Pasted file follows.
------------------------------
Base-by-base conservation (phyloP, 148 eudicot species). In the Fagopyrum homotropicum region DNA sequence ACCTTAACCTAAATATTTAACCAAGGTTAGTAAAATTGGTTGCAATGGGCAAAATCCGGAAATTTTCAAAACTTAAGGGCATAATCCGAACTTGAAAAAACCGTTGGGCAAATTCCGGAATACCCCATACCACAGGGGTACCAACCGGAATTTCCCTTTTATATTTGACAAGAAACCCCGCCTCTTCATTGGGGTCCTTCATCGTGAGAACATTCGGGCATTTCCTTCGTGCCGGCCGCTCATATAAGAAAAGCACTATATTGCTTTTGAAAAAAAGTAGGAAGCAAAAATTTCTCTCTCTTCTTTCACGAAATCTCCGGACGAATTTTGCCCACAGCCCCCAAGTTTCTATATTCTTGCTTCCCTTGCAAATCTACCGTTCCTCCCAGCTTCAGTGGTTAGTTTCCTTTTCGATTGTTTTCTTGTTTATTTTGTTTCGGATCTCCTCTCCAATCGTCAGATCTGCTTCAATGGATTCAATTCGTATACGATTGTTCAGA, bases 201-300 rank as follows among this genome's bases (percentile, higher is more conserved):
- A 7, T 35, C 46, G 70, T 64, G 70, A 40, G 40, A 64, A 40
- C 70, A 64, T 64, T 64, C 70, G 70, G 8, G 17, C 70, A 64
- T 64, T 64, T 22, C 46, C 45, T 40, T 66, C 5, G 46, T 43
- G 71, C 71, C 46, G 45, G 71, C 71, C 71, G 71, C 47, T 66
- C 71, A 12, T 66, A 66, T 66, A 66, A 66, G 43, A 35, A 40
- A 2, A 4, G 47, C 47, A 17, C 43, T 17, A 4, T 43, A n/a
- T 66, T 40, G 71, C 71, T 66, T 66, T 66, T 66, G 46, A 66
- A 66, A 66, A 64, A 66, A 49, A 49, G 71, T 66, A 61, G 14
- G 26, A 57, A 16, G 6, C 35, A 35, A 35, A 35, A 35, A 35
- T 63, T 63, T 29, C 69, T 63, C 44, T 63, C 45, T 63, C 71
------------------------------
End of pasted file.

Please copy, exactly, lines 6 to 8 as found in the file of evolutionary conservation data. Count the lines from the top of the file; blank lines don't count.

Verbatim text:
- C 71, A 12, T 66, A 66, T 66, A 66, A 66, G 43, A 35, A 40
- A 2, A 4, G 47, C 47, A 17, C 43, T 17, A 4, T 43, A n/a
- T 66, T 40, G 71, C 71, T 66, T 66, T 66, T 66, G 46, A 66